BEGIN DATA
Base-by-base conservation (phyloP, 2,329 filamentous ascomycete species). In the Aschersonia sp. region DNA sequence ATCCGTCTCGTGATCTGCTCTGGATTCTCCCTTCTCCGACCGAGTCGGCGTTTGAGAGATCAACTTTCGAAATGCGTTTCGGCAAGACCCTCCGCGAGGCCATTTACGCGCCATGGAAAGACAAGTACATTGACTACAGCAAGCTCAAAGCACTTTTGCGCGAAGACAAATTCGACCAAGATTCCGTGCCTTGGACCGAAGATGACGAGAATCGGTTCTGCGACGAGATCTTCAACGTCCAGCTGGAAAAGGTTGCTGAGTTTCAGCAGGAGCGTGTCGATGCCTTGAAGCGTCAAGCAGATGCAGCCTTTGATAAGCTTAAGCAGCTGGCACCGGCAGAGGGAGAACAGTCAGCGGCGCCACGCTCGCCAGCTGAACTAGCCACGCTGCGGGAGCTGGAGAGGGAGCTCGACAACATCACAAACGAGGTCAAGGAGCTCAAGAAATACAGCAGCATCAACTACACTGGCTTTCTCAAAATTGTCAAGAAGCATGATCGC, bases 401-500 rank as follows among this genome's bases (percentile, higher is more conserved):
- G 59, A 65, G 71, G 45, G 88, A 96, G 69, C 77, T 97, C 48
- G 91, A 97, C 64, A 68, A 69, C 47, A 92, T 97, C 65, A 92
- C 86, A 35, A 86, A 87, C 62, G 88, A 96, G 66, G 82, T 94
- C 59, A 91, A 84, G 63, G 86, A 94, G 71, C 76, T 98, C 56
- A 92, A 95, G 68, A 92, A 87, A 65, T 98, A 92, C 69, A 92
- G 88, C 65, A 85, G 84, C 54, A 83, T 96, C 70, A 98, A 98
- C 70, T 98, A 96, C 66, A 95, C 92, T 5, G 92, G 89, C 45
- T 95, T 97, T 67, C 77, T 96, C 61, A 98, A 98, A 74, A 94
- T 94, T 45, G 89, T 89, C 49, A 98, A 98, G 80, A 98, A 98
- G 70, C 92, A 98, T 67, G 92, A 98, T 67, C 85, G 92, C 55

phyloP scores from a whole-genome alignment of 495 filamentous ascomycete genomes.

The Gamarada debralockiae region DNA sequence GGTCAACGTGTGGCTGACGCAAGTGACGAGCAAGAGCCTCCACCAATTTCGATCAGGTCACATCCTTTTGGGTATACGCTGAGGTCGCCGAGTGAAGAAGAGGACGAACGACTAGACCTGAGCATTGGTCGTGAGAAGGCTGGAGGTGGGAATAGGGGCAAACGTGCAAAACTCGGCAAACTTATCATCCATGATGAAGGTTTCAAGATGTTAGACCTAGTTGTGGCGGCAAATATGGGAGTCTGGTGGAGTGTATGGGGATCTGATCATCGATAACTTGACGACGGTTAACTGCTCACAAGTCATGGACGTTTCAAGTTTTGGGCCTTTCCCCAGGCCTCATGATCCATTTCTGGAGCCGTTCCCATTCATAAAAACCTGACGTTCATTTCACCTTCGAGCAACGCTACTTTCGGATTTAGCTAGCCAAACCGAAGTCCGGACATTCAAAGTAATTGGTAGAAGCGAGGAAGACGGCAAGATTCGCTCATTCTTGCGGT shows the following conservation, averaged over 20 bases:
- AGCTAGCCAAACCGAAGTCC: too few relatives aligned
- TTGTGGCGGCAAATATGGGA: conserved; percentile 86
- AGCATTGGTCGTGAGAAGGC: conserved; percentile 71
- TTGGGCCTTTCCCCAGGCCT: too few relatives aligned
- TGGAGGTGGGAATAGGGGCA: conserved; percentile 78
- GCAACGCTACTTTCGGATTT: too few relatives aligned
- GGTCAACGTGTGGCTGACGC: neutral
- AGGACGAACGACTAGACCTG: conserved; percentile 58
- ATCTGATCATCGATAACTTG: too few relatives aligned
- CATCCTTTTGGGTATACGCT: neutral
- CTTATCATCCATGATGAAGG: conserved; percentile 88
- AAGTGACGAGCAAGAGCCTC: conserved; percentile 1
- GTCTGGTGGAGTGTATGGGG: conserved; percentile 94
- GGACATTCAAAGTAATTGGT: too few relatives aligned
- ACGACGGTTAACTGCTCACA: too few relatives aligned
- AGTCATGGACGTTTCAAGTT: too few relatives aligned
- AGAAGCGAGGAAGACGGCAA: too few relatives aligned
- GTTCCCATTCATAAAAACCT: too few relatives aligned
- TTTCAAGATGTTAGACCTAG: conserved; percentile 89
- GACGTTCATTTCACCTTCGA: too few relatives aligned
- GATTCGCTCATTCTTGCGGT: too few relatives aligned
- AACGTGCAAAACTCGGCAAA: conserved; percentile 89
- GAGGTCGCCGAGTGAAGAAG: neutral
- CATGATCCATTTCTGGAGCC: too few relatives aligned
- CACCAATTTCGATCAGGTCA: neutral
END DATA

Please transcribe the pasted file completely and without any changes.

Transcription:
Base-by-base conservation (phyloP, 2,329 filamentous ascomycete species). In the Aschersonia sp. region DNA sequence ATCCGTCTCGTGATCTGCTCTGGATTCTCCCTTCTCCGACCGAGTCGGCGTTTGAGAGATCAACTTTCGAAATGCGTTTCGGCAAGACCCTCCGCGAGGCCATTTACGCGCCATGGAAAGACAAGTACATTGACTACAGCAAGCTCAAAGCACTTTTGCGCGAAGACAAATTCGACCAAGATTCCGTGCCTTGGACCGAAGATGACGAGAATCGGTTCTGCGACGAGATCTTCAACGTCCAGCTGGAAAAGGTTGCTGAGTTTCAGCAGGAGCGTGTCGATGCCTTGAAGCGTCAAGCAGATGCAGCCTTTGATAAGCTTAAGCAGCTGGCACCGGCAGAGGGAGAACAGTCAGCGGCGCCACGCTCGCCAGCTGAACTAGCCACGCTGCGGGAGCTGGAGAGGGAGCTCGACAACATCACAAACGAGGTCAAGGAGCTCAAGAAATACAGCAGCATCAACTACACTGGCTTTCTCAAAATTGTCAAGAAGCATGATCGC, bases 401-500 rank as follows among this genome's bases (percentile, higher is more conserved):
- G 59, A 65, G 71, G 45, G 88, A 96, G 69, C 77, T 97, C 48
- G 91, A 97, C 64, A 68, A 69, C 47, A 92, T 97, C 65, A 92
- C 86, A 35, A 86, A 87, C 62, G 88, A 96, G 66, G 82, T 94
- C 59, A 91, A 84, G 63, G 86, A 94, G 71, C 76, T 98, C 56
- A 92, A 95, G 68, A 92, A 87, A 65, T 98, A 92, C 69, A 92
- G 88, C 65, A 85, G 84, C 54, A 83, T 96, C 70, A 98, A 98
- C 70, T 98, A 96, C 66, A 95, C 92, T 5, G 92, G 89, C 45
- T 95, T 97, T 67, C 77, T 96, C 61, A 98, A 98, A 74, A 94
- T 94, T 45, G 89, T 89, C 49, A 98, A 98, G 80, A 98, A 98
- G 70, C 92, A 98, T 67, G 92, A 98, T 67, C 85, G 92, C 55

phyloP scores from a whole-genome alignment of 495 filamentous ascomycete genomes.

The Gamarada debralockiae region DNA sequence GGTCAACGTGTGGCTGACGCAAGTGACGAGCAAGAGCCTCCACCAATTTCGATCAGGTCACATCCTTTTGGGTATACGCTGAGGTCGCCGAGTGAAGAAGAGGACGAACGACTAGACCTGAGCATTGGTCGTGAGAAGGCTGGAGGTGGGAATAGGGGCAAACGTGCAAAACTCGGCAAACTTATCATCCATGATGAAGGTTTCAAGATGTTAGACCTAGTTGTGGCGGCAAATATGGGAGTCTGGTGGAGTGTATGGGGATCTGATCATCGATAACTTGACGACGGTTAACTGCTCACAAGTCATGGACGTTTCAAGTTTTGGGCCTTTCCCCAGGCCTCATGATCCATTTCTGGAGCCGTTCCCATTCATAAAAACCTGACGTTCATTTCACCTTCGAGCAACGCTACTTTCGGATTTAGCTAGCCAAACCGAAGTCCGGACATTCAAAGTAATTGGTAGAAGCGAGGAAGACGGCAAGATTCGCTCATTCTTGCGGT shows the following conservation, averaged over 20 bases:
- AGCTAGCCAAACCGAAGTCC: too few relatives aligned
- TTGTGGCGGCAAATATGGGA: conserved; percentile 86
- AGCATTGGTCGTGAGAAGGC: conserved; percentile 71
- TTGGGCCTTTCCCCAGGCCT: too few relatives aligned
- TGGAGGTGGGAATAGGGGCA: conserved; percentile 78
- GCAACGCTACTTTCGGATTT: too few relatives aligned
- GGTCAACGTGTGGCTGACGC: neutral
- AGGACGAACGACTAGACCTG: conserved; percentile 58
- ATCTGATCATCGATAACTTG: too few relatives aligned
- CATCCTTTTGGGTATACGCT: neutral
- CTTATCATCCATGATGAAGG: conserved; percentile 88
- AAGTGACGAGCAAGAGCCTC: conserved; percentile 1
- GTCTGGTGGAGTGTATGGGG: conserved; percentile 94
- GGACATTCAAAGTAATTGGT: too few relatives aligned
- ACGACGGTTAACTGCTCACA: too few relatives aligned
- AGTCATGGACGTTTCAAGTT: too few relatives aligned
- AGAAGCGAGGAAGACGGCAA: too few relatives aligned
- GTTCCCATTCATAAAAACCT: too few relatives aligned
- TTTCAAGATGTTAGACCTAG: conserved; percentile 89
- GACGTTCATTTCACCTTCGA: too few relatives aligned
- GATTCGCTCATTCTTGCGGT: too few relatives aligned
- AACGTGCAAAACTCGGCAAA: conserved; percentile 89
- GAGGTCGCCGAGTGAAGAAG: neutral
- CATGATCCATTTCTGGAGCC: too few relatives aligned
- CACCAATTTCGATCAGGTCA: neutral